Many of them are no longer extant, and it was essential to find period photography and documentation of the buildings themselves. The Center is home to the Hoblitzelle-Interstate collection, which has the most complete photographic record of the theaters, as well as accounts of their planning, construction, programming, and management. Right away I found wonderful pictures, theater programs, and company records that suggested how and why the buildings looked as they did. Through these materials I learned a great deal about these fantastical structures, which included themed interiors, starlit skies, luxurious lounges, and even child care centers.

To an architectural historian, these archival sources were rich indeed, but they were not the greatest treasure I found during my fellowship month. After about a week, I came across something that transformed and enriched the way I think about those theaters: a 1912 program for Interstate’s southwestern vaudeville circuit.

Of course I knew about circuits before I saw this pamphlet. From the first day in the archives, the company’s business records made it clear that the theater buildings were only one part of Interstate’s system of delivering talent to the public in a profitable and efficient way. The company assembled talent into programs of entertainment, known as “bills,” and then sent the acts on a railroad journey from theater to theater. Some were the elaborate venues designed by Eberson, but equally important were the smaller towns and more modest opera houses that allowed performers to travel profitably the long distances between places in this region, with regularly spaced “jumps” between gigs. The circuit was an experience designed from a business perspective to make efficient use of the existing rail lines to offer as many shows as possible on consecutive nights.

With this basic knowledge of the vaudeville circuit, I began to see that Interstate’s theaters were more than a regional group of buildings linked by a common architect and ownership; they served as a series of nodes within an entertainment transportation system. Interstate’s building activity was not restricted to theaters; the company was constructing patterns and systems of movement along the Illinois Central, the Frisco, the KATY, and the Missouri Pacific Railroads.

The 1912 pamphlet I found crystallized and confirmed this rereading of the history of theatrical architecture. This clever piece of ephemera presented Interstate and its southwestern vaudeville circuit in the guise of a railroad system. The red cover introduced “The Interstate Line” as “the Route of Superior Attractions.” As was typical in railway literature of the time, the name of the president and local agents of both the national and local officials of the company are listed in the brochure. The “railway” president was the company president, Karl Hoblitzelle. The “traffic manager” is listed as Cecilia Bloom, the company’s booking agent. For each city on the circuit, the local theater manager is listed as the “city passenger agent.” The week’s entertainment bill is presented as a special train, “The Interstate Flyer,” which leaves from Chicago and runs in seven sections (acts) to Fort Worth, and then on to the rest of the cities on the circuit.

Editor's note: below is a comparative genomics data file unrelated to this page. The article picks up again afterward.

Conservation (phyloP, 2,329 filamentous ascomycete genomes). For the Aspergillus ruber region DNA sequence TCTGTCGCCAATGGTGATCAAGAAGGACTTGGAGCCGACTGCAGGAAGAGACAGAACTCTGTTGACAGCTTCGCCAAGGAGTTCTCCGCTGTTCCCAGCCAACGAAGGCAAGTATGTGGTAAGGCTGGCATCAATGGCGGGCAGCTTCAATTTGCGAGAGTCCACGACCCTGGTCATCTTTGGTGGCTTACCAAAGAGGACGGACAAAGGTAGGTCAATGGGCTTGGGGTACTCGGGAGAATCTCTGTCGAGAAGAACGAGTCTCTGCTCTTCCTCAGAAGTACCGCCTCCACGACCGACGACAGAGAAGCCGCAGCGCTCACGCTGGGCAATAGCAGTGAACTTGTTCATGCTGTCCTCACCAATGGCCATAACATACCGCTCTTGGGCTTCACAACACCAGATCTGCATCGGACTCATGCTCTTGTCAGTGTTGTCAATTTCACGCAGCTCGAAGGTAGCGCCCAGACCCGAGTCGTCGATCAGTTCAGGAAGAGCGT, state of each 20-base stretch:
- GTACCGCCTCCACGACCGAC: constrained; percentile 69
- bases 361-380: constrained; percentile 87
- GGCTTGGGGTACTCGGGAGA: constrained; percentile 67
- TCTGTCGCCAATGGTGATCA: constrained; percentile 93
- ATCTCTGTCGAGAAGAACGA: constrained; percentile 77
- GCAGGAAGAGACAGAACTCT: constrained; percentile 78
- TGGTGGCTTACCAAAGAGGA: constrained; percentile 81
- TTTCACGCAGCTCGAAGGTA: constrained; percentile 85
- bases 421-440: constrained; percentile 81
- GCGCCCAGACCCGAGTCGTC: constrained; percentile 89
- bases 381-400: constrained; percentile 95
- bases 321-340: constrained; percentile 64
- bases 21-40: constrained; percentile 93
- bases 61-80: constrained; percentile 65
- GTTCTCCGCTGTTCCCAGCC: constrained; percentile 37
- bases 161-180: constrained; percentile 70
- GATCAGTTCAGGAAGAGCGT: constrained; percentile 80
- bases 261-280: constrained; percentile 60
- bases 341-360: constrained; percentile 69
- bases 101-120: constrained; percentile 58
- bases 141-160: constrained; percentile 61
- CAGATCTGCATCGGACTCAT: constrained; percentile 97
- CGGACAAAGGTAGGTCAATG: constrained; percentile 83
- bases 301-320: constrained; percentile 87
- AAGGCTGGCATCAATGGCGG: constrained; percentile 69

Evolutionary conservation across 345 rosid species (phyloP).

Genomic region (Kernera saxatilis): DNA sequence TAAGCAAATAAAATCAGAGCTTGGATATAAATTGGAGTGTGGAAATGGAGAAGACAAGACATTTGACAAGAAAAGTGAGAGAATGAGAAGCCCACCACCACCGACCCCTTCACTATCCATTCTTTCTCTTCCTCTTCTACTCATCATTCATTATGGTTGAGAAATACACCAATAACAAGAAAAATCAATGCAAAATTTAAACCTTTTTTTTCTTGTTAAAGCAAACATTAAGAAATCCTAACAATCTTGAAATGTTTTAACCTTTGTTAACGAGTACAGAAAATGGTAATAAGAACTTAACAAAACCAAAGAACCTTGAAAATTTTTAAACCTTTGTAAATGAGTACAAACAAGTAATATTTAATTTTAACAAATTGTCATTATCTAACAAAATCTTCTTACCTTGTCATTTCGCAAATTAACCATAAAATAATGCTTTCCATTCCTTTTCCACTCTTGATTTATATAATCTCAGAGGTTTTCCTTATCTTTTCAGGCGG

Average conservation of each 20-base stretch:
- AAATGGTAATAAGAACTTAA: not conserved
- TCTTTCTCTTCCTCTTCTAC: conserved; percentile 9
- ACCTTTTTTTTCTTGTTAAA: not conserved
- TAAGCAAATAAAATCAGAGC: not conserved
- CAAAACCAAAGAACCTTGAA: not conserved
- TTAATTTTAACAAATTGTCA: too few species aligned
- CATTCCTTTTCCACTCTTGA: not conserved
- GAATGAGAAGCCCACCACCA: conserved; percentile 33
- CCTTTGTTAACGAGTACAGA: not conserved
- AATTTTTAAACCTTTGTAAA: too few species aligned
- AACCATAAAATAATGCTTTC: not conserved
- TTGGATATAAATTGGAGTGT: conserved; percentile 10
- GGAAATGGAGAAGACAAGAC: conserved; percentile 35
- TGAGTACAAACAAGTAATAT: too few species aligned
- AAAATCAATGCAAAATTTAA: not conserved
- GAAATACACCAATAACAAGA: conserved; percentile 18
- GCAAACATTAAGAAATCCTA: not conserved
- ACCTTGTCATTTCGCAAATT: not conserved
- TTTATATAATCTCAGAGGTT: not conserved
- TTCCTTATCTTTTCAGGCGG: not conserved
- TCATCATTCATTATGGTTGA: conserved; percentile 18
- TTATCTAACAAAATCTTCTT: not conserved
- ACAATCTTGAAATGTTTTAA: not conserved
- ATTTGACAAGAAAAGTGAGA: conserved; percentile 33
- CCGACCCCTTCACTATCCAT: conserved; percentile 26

With this pamphlet in hand, as it became clear to me that the Interstate Company envisioned itself not as a series of theaters, but an infrastructural system and a space-time experience that united performers and audiences across the southwest. Actors traversed the territory in a series of rail cars, dressing rooms, hotels, and restaurants, playing to urban audiences in theaters in Little Rock, Oklahoma City, Fort Worth, Dallas, Austin, San Antonio, Galveston, and Birmingham. The performers and audiences were linked together, defining a regional entertainment landscape.

My newfound understanding of the theaters as part of the railroad-based geography of the vaudeville circuit fits very well into my developing project, “The Great Southwest: Trade, Territory, and Regional Architecture.” Most studies of regional architecture focus on formal and material similarities between buildings in a particular location. My project moves away from style and suggests instead that regional architectural patterns are formed by banking, commerce, and transportation networks. Looking at the triangular strip of land between St. Louis and Texas in the late nineteenth and early twentieth centuries, I map financial and architectural connections between buildings and sites along the conduits of the railway lines.

What I found in the Hoblitzelle-Interstate collection helped me understand that these buildings are regional not on the basis of their appearance, but as elements of a regional entertainment system: like beads strung along a necklace. The “Interstate Line” brochure encapsulated that in a series of images, confirming that my own way of understanding the theaters was shared by the company itself, and no doubt by the vaudeville performers themselves, whose lives and experiences were defined by movement from theater to theater on the spine of the railroad system.

Please click on the thumbnails below to view full-size images.